Somehow Jeff and I get separated. When I find a space to stand off to the side I wait for him. But he’s having second thoughts and considers going back. I, on the other hand, cannot give up yet. I am determined to haul ass, conquer my fears, and make it to the top. Selfishly, I leave him behind and get adopted by a group of co-eds from BYU. I hang with them… get it?… hang… chains… groan. Unfortunately Jeff has my iPhone in his pocket but I can’t worry about that now. No one is taking pictures anyway.

A second set of chain railings ends and we traverse a narrow 2-3 foot wide passage with steep drop offs on either side. Did I mention that there is nothing to hold onto? I feel like I am  walking in midair. I just stay in the moment and carefully place one foot in front of the other and concentrate on my hiking shoes.

We maneuver around a huge rock and the area widens out like a side saddle. Looking straight ahead I catch sight of the summit. OMGeez Louise… it’s straight up!

I look behind me and I see Jeff making his way up. I knew he wouldn’t back out! As he hands me my phone to get a picture, he explains how the crowd of hikers was offsetting to him. (It’s a one lane highway up here with no room for passing. So traffic is frequently stopped leaving you to find a precarious but secure spot to place your hands and feet while waiting your turn to go. After centering himself, Jeff was ready to complete the hike.)

I take a picture of the final climb to Angels Landing. There’s a steady flow of people going up and down. (I circled some hikers on the ridge in the picture below to give a better perspective.)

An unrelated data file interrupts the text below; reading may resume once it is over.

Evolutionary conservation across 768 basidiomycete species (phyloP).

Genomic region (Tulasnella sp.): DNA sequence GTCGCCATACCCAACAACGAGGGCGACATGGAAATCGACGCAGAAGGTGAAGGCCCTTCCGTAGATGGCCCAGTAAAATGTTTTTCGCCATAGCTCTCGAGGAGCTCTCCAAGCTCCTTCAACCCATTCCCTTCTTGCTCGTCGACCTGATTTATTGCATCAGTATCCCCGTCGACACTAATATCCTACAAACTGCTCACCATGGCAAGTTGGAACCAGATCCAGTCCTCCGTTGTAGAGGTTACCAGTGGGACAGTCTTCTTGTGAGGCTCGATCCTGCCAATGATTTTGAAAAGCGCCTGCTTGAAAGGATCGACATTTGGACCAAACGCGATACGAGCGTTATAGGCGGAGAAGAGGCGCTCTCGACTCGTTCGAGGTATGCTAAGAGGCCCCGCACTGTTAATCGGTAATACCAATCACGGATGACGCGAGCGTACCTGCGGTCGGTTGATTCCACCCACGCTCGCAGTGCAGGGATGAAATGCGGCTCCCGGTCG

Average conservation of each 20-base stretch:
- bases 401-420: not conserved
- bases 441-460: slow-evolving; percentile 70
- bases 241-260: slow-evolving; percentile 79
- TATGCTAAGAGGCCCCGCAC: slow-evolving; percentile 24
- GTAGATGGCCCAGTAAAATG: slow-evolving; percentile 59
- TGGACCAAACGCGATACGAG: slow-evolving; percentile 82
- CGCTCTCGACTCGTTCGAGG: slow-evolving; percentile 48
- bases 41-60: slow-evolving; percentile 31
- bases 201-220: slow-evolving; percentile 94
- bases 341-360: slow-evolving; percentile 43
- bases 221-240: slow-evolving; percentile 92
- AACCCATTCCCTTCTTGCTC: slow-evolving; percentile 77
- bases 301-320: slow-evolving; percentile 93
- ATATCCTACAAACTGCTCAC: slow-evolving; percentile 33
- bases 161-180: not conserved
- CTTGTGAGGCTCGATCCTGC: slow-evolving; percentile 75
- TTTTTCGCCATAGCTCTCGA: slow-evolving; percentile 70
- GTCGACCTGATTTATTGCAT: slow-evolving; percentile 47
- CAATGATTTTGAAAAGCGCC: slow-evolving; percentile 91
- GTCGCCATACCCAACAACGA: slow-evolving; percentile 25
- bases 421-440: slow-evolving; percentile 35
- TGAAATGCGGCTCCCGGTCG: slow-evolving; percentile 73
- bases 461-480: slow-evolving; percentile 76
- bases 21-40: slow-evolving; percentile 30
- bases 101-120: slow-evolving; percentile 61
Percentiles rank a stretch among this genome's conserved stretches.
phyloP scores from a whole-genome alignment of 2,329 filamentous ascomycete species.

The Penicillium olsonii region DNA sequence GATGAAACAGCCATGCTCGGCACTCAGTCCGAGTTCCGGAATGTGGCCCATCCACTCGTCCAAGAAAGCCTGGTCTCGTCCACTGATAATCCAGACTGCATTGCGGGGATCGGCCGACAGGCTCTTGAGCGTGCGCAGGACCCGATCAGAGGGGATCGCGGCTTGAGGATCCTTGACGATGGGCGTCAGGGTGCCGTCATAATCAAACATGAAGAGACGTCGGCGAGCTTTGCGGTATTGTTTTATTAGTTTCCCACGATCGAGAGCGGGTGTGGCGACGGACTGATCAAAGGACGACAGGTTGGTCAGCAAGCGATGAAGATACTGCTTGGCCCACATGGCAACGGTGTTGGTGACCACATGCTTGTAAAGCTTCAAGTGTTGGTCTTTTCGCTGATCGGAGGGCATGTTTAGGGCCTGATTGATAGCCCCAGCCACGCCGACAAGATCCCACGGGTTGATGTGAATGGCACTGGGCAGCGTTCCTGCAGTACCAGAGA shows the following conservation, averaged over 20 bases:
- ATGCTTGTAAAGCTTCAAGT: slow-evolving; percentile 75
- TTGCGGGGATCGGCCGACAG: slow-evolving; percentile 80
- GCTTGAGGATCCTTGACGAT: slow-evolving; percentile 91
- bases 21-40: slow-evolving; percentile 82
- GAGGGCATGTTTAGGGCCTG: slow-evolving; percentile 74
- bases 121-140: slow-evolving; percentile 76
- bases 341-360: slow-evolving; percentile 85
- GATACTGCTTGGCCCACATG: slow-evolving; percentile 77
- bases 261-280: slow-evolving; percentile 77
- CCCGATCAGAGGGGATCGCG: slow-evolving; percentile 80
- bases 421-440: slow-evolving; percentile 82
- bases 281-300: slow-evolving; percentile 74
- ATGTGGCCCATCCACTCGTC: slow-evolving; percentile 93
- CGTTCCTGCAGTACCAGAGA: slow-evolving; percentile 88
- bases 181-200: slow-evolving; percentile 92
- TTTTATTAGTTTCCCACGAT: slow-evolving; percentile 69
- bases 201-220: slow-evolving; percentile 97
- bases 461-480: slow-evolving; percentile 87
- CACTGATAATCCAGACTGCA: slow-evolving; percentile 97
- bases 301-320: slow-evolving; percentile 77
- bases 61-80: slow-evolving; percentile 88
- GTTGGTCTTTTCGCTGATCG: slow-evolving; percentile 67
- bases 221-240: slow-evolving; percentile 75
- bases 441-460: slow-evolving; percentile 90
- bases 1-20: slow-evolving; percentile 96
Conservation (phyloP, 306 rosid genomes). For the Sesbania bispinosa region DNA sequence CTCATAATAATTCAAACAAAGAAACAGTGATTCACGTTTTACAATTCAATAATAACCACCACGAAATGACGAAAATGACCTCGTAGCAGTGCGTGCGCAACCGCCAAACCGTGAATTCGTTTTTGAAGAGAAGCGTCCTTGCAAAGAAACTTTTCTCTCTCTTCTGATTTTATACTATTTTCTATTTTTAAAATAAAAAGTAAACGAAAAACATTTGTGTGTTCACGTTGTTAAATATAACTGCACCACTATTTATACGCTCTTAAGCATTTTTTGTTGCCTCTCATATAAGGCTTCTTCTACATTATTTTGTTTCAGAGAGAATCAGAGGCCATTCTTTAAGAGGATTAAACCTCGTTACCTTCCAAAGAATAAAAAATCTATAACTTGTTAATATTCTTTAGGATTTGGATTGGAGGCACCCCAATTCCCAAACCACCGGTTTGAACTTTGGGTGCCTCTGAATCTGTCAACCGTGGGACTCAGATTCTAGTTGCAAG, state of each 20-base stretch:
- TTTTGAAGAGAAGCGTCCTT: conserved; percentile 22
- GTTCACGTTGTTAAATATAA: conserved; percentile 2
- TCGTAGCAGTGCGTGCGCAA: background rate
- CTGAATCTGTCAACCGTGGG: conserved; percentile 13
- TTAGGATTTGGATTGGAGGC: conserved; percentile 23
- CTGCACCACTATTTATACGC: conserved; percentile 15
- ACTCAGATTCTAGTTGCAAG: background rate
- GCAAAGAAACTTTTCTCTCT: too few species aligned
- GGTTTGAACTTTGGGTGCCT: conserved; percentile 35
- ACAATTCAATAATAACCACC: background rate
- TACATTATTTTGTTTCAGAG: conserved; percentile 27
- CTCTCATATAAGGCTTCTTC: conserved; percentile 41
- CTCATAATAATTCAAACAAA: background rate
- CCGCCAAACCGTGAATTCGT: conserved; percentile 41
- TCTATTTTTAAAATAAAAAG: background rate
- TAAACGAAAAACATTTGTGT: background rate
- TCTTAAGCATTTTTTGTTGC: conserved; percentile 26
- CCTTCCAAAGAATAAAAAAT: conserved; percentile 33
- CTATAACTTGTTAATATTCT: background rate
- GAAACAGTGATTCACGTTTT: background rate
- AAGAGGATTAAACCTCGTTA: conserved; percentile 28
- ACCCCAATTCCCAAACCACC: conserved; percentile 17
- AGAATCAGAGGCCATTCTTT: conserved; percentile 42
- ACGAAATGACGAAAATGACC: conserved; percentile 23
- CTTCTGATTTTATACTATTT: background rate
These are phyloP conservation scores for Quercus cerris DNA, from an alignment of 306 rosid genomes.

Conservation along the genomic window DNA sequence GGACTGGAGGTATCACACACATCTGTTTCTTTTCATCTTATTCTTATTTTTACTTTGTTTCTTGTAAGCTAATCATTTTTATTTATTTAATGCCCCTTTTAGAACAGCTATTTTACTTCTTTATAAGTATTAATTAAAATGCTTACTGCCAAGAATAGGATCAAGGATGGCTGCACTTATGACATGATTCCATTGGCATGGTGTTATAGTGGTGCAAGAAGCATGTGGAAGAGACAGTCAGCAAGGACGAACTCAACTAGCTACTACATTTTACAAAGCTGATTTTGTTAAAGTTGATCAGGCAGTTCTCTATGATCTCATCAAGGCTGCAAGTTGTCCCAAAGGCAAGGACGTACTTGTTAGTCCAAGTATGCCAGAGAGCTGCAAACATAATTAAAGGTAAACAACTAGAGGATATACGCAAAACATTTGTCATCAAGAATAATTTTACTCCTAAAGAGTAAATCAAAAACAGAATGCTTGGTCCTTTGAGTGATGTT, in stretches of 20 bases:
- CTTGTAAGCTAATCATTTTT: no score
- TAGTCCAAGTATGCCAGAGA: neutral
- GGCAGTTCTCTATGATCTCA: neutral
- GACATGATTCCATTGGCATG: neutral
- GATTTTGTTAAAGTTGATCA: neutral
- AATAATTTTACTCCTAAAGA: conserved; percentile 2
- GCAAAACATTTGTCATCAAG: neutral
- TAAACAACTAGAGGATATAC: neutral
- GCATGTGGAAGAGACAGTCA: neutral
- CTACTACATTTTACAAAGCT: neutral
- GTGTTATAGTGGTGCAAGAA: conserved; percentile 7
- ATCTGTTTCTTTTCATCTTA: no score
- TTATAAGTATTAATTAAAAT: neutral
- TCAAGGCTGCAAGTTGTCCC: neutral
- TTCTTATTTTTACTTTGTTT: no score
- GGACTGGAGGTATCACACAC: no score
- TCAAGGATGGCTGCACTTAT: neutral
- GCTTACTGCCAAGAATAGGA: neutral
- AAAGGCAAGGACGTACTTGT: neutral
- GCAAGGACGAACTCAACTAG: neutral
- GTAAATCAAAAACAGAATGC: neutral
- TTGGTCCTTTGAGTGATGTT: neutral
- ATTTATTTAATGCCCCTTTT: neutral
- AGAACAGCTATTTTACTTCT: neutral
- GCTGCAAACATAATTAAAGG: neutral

The picture above is deceiving because after walking around the evergreen in the foreground you have to make your way down a bit before scaling the last section of chains.

I take a breather and hand my phone back to Jeff for safe keeping. My peeps are ready to go and I leave Jeff behind once more. (If I think and wait too long, I will get scared. So I don’t think and just keep going.) What you can’t see in the picture above is how close the guy in the red shirt is to the edge.

At this point of the climb everyone on the ridge becomes friends and conversations blend. We coach and encourage each other. We find out where people are from. We work out a traffic system. We look out for each other as we hang on for dear life.

Finally, we reach the top! And just as I’m wishing I could take a picture to capture this moment, I hear Jeff’s voice. He’s made it too and I get to take a picture after all.

I decide to walk out a little further and as I hand my phone back to Jeff he quickly snaps a picture of me… King of the Mountain… Look, Ma, no hands!

My young friends from BYU line up for a picture.

I take a few more pics before descending.

These are pictures of Zion Canyon looking over the Big Bend area toward the Temple of Sinawava:

This next picture is a view from the other side of Angels Landing looking out  toward the south.

Down we go. I am so looking forward to being back at Scouts Lookout standing in one piece on terra firma.

Once again we encounter long waits as we let ascending hikers pass. Amazingly a few hikers ignore the queues and chains and stride up and down with poles making their own paths over the slickrock.

When our group arrives back at Scouts Lookout, we are strangers no more and we cheer our collective accomplishment. My college friends have officially adopted me as Grammy L and invite me to visit them on campus.

Jeff and I pause for the iconic OSU OHIO picture even though none of us went to The Ohio State. We all went to colleges in Ohio though.

We find our backpack and a rock to relax upon as we hydrate and eat trail mix and an orange.

I talk to 2 young women waiting for their boyfriends to return from Angels Landing. After watching YouTube videos they decided to opt out of the last half mile climb. I’m glad I didn’t know too much before hand. I plan on viewing some later, though.

As we travel back down the remaining 2 miles to the Grotto Shuttle Stop, I take one last picture of the Wiggles. At least this time it’s all downhill.

Exhausted, but exhilarated we arrive back at the trailhead around 4:15 and take the shuttle to the Visitor Center. But wait, we have another half mile walk to the RV. Tomorrow our muscle groups will be talking back to us. But, WE DID IT!!!